On Christmas Eve 2011, Nelson was free. On Feb. 16, he watched as his son scored 19 points at Stanford.
“It was good. Having my No. 1 fan back in the stands again, it’s always good,” Nelson said. “Having his support and him being a coach and the Xs and Os of basketball. It gives me more confidence. It gives me something more to play for.”
The separation had been a rough time for Nelson, personally and as a basketball player.
Nelson always had Bruce around to talk basketball, to give him pointers — Bruce was an assistant coach at Santa Barbara High — or just shoot some hoops.
They were able to stay in contact during the sentence. They exchanged letters and spoke by phone, but it wasn’t the same.
Transitioning to college basketball was all the more difficult.
“If you’re not in tune mentally, then physically it’s going to take a toll,” he said.
“I think it definitely took a lot out of me because he was somebody I always looked to in the stands and kind of got me ready for the games and prepared me because he played college and I really didn’t know what it was like, so being a high school guy just trying to get ready and get prepared for the games, it was definitely tough.”
Nelson has stepped into a starting spot this season.
He has a chance to grab a bigger role in the process if he takes over for Cunningham as the Beavers’ go-to guy.
That means Nelson would be the player the Beavers look to for a big shot or big play in a tight game, a leader and often leading scorer.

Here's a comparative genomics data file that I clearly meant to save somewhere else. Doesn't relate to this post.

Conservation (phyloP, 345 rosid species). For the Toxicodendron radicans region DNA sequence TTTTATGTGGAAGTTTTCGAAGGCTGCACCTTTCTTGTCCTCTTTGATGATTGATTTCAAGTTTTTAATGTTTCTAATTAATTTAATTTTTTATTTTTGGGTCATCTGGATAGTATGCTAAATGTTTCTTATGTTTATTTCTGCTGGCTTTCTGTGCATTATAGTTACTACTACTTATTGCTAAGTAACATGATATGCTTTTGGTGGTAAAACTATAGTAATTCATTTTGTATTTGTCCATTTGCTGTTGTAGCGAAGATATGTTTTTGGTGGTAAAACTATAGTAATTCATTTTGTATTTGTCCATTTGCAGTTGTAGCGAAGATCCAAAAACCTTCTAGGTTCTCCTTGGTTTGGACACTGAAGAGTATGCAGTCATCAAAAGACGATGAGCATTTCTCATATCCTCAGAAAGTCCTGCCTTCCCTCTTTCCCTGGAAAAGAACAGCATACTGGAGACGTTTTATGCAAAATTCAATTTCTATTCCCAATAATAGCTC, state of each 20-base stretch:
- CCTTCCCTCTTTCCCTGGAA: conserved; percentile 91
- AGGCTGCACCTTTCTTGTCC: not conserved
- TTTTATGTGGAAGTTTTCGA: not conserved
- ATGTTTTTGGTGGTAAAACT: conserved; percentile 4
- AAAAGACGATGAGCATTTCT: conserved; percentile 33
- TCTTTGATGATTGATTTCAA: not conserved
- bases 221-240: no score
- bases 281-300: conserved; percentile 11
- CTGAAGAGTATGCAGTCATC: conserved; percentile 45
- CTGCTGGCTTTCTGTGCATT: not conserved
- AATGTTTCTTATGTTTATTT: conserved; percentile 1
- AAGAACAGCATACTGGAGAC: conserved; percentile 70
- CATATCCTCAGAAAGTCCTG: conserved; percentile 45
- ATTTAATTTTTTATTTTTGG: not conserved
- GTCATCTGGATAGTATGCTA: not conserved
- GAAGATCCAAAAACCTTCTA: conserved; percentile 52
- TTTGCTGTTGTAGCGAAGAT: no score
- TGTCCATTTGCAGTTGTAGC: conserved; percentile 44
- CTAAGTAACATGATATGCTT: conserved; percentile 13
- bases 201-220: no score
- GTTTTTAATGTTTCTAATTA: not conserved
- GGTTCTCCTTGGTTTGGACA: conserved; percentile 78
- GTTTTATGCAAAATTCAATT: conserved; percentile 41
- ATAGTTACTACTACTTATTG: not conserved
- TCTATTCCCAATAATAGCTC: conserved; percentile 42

“My dad always felt like I could be a go-to guy,” Nelson said. “Last year we had Jared and he did a tremendous job at being the go-to guy. Now they’re looking for one this year.”
So far, the role is up for grabs.
Nelson is second on the team with 13.9 points per game and third with 15 assists. He leads OSU with 21 fouls.
Make no mistake, Nelson is capable of taking over games. Teammate Joe Burton saw it firsthand when he played club basketball with Nelson on the Compton Magic during their high school years.
“He’ll be the dude that makes three shots in a row and everybody will be like, ‘Guard him, guard him, guard him,’ ” Burton said. “But then he’ll be like, ‘OK, I’m about to shoot it again.’ He’ll tell you what he’s going to do and do it. He’s one of those type of players.”
There’s little doubt Nelson has all the tools.
Sometimes he shows the more subtle aspects of his game.
Instead of taking that jumper, Nelson might drive and dish. He’s just as happy to get an assist as scoring a basket.
Robinson said Nelson’s playmaking ability is overlooked because he’s remembered as a prolific scorer in high school and club basketball.
“He actually might be too nice to a fault,” Robinson said. “He’s a very unselfish person and he has a good heart.”
Piling up points is nice, but Nelson wants to win.
He spent much of the offseason working on his defense and consistency on offense.
“If I want to be the go-to guy, I’ve got to be better at everything, so there’s not one thing I’m working on more than the other,” he said. “I’m working on defense a lot, just trying to become more of a defensive stopper and a defensive presence.
“I’m just trying to make sure I’m an all-around better player for the team.”